In a recent CNAS publication titled “Driving in the Dark: Ten Propositions About Prediction and National Security,” The Honorable Dr. Richard J. Danzig examines the nature of prediction in national security and offers strategic recommendations for how the U.S. Department of Defense can improve its predictive capabilities while also preparing for predictive failure. Danzig recommends that the Department of Defense adopt new strategies to improve its predictive abilities while also preparing to be unprepared. It is a relevant report but it doesn’t offer specifics on how to obtain recommendations and some of the recommendations raise the question: even if it is what needs to be done, can the U.S. Department of Defense actually change and become more efficient?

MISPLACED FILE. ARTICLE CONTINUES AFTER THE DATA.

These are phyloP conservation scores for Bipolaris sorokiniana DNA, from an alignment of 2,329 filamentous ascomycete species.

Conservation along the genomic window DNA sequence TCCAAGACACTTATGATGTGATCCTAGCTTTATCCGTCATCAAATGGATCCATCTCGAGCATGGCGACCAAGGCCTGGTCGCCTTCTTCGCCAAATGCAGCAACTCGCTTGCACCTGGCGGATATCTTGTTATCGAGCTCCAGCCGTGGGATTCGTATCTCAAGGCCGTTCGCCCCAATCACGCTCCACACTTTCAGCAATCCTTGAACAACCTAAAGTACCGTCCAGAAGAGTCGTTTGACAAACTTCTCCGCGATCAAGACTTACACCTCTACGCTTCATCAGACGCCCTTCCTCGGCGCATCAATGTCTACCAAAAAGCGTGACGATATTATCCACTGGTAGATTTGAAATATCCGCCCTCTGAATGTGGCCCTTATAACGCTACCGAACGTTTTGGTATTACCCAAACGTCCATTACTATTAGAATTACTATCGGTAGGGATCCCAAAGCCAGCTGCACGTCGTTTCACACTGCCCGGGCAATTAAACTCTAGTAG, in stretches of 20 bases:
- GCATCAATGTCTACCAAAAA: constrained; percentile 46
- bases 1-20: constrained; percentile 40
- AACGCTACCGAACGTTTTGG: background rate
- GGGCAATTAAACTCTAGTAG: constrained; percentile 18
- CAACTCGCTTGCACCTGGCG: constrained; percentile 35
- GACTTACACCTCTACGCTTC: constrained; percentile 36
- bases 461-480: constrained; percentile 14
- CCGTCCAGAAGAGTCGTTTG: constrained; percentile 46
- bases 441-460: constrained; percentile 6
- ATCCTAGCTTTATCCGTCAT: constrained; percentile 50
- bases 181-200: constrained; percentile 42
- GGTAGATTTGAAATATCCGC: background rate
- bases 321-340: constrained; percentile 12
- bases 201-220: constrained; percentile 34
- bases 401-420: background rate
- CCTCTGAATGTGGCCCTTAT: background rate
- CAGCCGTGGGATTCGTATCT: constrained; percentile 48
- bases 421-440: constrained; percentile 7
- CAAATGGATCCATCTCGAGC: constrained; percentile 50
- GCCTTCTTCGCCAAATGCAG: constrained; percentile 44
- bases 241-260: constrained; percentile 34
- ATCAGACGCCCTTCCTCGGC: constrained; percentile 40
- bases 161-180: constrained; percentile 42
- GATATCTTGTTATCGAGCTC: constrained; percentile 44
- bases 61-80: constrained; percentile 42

Among other things, he suggests narrowing the time between conceptualizing programs and bringing them to realization – but is this really “New Thinking” and is it not more like “Wishful Thinking”?
Besides those standing by to profit from drawing out the realization of a program, everyone would agree that this should be done. So what stands in the way? One of many answers includes the nature of doing business with the government and production scales required for military procurement. There may be ways to improve the process, but the ability to consistently narrow the time between conceptualizing programs and bringing them to realization might require drastic measures such as privatizing areas of the military.